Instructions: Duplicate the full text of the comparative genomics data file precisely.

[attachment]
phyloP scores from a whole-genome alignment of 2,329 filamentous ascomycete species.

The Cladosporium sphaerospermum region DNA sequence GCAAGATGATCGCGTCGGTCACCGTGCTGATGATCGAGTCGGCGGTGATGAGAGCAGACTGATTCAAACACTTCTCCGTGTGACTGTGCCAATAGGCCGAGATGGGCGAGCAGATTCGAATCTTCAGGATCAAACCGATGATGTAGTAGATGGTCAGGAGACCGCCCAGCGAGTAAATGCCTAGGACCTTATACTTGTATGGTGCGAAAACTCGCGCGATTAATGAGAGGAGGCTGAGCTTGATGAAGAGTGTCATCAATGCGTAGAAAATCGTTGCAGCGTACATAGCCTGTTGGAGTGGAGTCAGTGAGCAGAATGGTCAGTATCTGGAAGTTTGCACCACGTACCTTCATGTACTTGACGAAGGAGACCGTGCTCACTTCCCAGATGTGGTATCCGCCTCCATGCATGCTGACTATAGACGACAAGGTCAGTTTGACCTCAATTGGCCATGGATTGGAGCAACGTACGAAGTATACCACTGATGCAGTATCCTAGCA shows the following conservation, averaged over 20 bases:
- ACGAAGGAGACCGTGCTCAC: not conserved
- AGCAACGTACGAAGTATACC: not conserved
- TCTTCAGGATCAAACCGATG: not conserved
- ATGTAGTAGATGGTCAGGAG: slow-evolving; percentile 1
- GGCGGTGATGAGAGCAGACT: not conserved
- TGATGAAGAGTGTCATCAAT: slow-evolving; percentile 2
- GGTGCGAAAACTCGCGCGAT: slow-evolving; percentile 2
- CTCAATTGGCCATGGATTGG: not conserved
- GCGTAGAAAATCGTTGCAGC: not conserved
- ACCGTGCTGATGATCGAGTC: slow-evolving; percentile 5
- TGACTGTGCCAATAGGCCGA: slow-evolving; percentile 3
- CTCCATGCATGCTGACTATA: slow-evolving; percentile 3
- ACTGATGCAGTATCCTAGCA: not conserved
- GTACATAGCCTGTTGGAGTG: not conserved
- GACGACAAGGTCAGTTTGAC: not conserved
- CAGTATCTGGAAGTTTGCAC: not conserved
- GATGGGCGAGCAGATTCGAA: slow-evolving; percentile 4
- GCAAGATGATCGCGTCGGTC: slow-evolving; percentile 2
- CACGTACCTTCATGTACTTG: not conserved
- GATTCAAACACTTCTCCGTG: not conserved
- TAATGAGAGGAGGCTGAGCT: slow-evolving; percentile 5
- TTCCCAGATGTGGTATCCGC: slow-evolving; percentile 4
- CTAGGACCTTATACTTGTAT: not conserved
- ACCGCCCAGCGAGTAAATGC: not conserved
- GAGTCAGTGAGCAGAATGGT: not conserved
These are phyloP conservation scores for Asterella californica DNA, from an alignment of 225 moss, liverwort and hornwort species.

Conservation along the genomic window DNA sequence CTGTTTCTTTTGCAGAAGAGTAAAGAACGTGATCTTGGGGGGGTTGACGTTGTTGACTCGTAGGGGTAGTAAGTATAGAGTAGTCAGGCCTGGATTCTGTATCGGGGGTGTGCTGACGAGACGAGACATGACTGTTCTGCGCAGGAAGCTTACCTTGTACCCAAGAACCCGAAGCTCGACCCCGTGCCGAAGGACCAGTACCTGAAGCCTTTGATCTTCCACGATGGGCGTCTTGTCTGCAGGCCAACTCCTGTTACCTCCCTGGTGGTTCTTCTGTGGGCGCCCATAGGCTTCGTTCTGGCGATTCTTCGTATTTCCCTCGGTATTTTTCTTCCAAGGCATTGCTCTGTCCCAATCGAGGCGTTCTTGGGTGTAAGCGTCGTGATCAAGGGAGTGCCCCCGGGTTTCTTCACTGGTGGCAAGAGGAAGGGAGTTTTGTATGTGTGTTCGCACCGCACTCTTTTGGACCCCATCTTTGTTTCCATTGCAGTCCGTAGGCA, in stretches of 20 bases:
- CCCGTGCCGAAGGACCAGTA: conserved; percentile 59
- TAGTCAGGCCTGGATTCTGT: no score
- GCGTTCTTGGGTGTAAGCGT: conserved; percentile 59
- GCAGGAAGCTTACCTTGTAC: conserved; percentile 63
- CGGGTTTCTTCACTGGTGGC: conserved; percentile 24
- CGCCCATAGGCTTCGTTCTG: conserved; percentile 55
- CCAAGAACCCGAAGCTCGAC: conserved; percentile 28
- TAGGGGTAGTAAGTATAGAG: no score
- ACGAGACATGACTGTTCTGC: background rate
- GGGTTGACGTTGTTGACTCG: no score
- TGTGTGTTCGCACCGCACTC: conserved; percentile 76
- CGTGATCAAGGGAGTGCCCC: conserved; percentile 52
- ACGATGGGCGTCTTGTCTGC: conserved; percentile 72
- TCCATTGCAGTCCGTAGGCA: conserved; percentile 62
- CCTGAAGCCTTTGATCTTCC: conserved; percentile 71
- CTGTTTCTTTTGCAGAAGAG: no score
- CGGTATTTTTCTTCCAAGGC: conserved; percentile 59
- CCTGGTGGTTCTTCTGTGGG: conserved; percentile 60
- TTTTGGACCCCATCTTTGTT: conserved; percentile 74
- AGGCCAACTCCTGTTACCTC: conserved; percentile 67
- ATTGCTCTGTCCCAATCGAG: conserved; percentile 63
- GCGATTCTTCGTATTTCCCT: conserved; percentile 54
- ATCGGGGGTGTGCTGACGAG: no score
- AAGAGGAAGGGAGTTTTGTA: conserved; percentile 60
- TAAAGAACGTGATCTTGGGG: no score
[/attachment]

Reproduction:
phyloP scores from a whole-genome alignment of 2,329 filamentous ascomycete species.

The Cladosporium sphaerospermum region DNA sequence GCAAGATGATCGCGTCGGTCACCGTGCTGATGATCGAGTCGGCGGTGATGAGAGCAGACTGATTCAAACACTTCTCCGTGTGACTGTGCCAATAGGCCGAGATGGGCGAGCAGATTCGAATCTTCAGGATCAAACCGATGATGTAGTAGATGGTCAGGAGACCGCCCAGCGAGTAAATGCCTAGGACCTTATACTTGTATGGTGCGAAAACTCGCGCGATTAATGAGAGGAGGCTGAGCTTGATGAAGAGTGTCATCAATGCGTAGAAAATCGTTGCAGCGTACATAGCCTGTTGGAGTGGAGTCAGTGAGCAGAATGGTCAGTATCTGGAAGTTTGCACCACGTACCTTCATGTACTTGACGAAGGAGACCGTGCTCACTTCCCAGATGTGGTATCCGCCTCCATGCATGCTGACTATAGACGACAAGGTCAGTTTGACCTCAATTGGCCATGGATTGGAGCAACGTACGAAGTATACCACTGATGCAGTATCCTAGCA shows the following conservation, averaged over 20 bases:
- ACGAAGGAGACCGTGCTCAC: not conserved
- AGCAACGTACGAAGTATACC: not conserved
- TCTTCAGGATCAAACCGATG: not conserved
- ATGTAGTAGATGGTCAGGAG: slow-evolving; percentile 1
- GGCGGTGATGAGAGCAGACT: not conserved
- TGATGAAGAGTGTCATCAAT: slow-evolving; percentile 2
- GGTGCGAAAACTCGCGCGAT: slow-evolving; percentile 2
- CTCAATTGGCCATGGATTGG: not conserved
- GCGTAGAAAATCGTTGCAGC: not conserved
- ACCGTGCTGATGATCGAGTC: slow-evolving; percentile 5
- TGACTGTGCCAATAGGCCGA: slow-evolving; percentile 3
- CTCCATGCATGCTGACTATA: slow-evolving; percentile 3
- ACTGATGCAGTATCCTAGCA: not conserved
- GTACATAGCCTGTTGGAGTG: not conserved
- GACGACAAGGTCAGTTTGAC: not conserved
- CAGTATCTGGAAGTTTGCAC: not conserved
- GATGGGCGAGCAGATTCGAA: slow-evolving; percentile 4
- GCAAGATGATCGCGTCGGTC: slow-evolving; percentile 2
- CACGTACCTTCATGTACTTG: not conserved
- GATTCAAACACTTCTCCGTG: not conserved
- TAATGAGAGGAGGCTGAGCT: slow-evolving; percentile 5
- TTCCCAGATGTGGTATCCGC: slow-evolving; percentile 4
- CTAGGACCTTATACTTGTAT: not conserved
- ACCGCCCAGCGAGTAAATGC: not conserved
- GAGTCAGTGAGCAGAATGGT: not conserved
These are phyloP conservation scores for Asterella californica DNA, from an alignment of 225 moss, liverwort and hornwort species.

Conservation along the genomic window DNA sequence CTGTTTCTTTTGCAGAAGAGTAAAGAACGTGATCTTGGGGGGGTTGACGTTGTTGACTCGTAGGGGTAGTAAGTATAGAGTAGTCAGGCCTGGATTCTGTATCGGGGGTGTGCTGACGAGACGAGACATGACTGTTCTGCGCAGGAAGCTTACCTTGTACCCAAGAACCCGAAGCTCGACCCCGTGCCGAAGGACCAGTACCTGAAGCCTTTGATCTTCCACGATGGGCGTCTTGTCTGCAGGCCAACTCCTGTTACCTCCCTGGTGGTTCTTCTGTGGGCGCCCATAGGCTTCGTTCTGGCGATTCTTCGTATTTCCCTCGGTATTTTTCTTCCAAGGCATTGCTCTGTCCCAATCGAGGCGTTCTTGGGTGTAAGCGTCGTGATCAAGGGAGTGCCCCCGGGTTTCTTCACTGGTGGCAAGAGGAAGGGAGTTTTGTATGTGTGTTCGCACCGCACTCTTTTGGACCCCATCTTTGTTTCCATTGCAGTCCGTAGGCA, in stretches of 20 bases:
- CCCGTGCCGAAGGACCAGTA: conserved; percentile 59
- TAGTCAGGCCTGGATTCTGT: no score
- GCGTTCTTGGGTGTAAGCGT: conserved; percentile 59
- GCAGGAAGCTTACCTTGTAC: conserved; percentile 63
- CGGGTTTCTTCACTGGTGGC: conserved; percentile 24
- CGCCCATAGGCTTCGTTCTG: conserved; percentile 55
- CCAAGAACCCGAAGCTCGAC: conserved; percentile 28
- TAGGGGTAGTAAGTATAGAG: no score
- ACGAGACATGACTGTTCTGC: background rate
- GGGTTGACGTTGTTGACTCG: no score
- TGTGTGTTCGCACCGCACTC: conserved; percentile 76
- CGTGATCAAGGGAGTGCCCC: conserved; percentile 52
- ACGATGGGCGTCTTGTCTGC: conserved; percentile 72
- TCCATTGCAGTCCGTAGGCA: conserved; percentile 62
- CCTGAAGCCTTTGATCTTCC: conserved; percentile 71
- CTGTTTCTTTTGCAGAAGAG: no score
- CGGTATTTTTCTTCCAAGGC: conserved; percentile 59
- CCTGGTGGTTCTTCTGTGGG: conserved; percentile 60
- TTTTGGACCCCATCTTTGTT: conserved; percentile 74
- AGGCCAACTCCTGTTACCTC: conserved; percentile 67
- ATTGCTCTGTCCCAATCGAG: conserved; percentile 63
- GCGATTCTTCGTATTTCCCT: conserved; percentile 54
- ATCGGGGGTGTGCTGACGAG: no score
- AAGAGGAAGGGAGTTTTGTA: conserved; percentile 60
- TAAAGAACGTGATCTTGGGG: no score